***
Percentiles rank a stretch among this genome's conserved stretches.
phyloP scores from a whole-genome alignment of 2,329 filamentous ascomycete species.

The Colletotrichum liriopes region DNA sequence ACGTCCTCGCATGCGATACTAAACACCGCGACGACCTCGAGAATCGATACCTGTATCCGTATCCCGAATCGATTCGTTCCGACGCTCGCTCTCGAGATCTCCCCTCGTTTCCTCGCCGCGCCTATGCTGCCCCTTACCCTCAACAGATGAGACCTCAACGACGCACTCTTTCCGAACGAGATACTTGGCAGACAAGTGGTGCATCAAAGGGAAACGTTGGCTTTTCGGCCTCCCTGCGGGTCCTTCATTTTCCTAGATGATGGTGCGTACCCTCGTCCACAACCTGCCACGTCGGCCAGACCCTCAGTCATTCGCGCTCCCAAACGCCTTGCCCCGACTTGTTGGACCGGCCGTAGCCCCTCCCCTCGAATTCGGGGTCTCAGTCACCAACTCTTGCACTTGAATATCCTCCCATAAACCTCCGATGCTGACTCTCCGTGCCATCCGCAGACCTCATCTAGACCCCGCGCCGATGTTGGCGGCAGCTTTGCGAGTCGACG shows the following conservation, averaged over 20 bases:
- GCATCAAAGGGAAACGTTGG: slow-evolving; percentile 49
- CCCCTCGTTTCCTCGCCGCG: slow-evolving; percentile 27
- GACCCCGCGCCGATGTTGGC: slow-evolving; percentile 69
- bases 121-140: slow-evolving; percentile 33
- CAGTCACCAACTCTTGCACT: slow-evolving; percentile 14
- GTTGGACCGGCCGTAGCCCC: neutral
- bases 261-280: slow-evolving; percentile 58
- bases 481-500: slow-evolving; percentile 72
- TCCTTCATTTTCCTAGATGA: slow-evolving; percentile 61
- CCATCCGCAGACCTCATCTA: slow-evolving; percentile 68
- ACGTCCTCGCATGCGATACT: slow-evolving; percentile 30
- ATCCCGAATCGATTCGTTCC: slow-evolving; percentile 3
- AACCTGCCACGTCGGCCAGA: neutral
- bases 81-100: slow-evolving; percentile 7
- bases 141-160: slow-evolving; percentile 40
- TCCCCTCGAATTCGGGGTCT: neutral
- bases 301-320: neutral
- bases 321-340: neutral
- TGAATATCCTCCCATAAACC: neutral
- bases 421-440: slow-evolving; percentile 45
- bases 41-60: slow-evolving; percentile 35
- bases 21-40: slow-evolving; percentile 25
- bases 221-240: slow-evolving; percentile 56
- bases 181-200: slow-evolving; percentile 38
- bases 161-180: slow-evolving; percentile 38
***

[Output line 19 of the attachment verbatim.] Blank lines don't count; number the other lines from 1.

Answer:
- TCCCCTCGAATTCGGGGTCT: neutral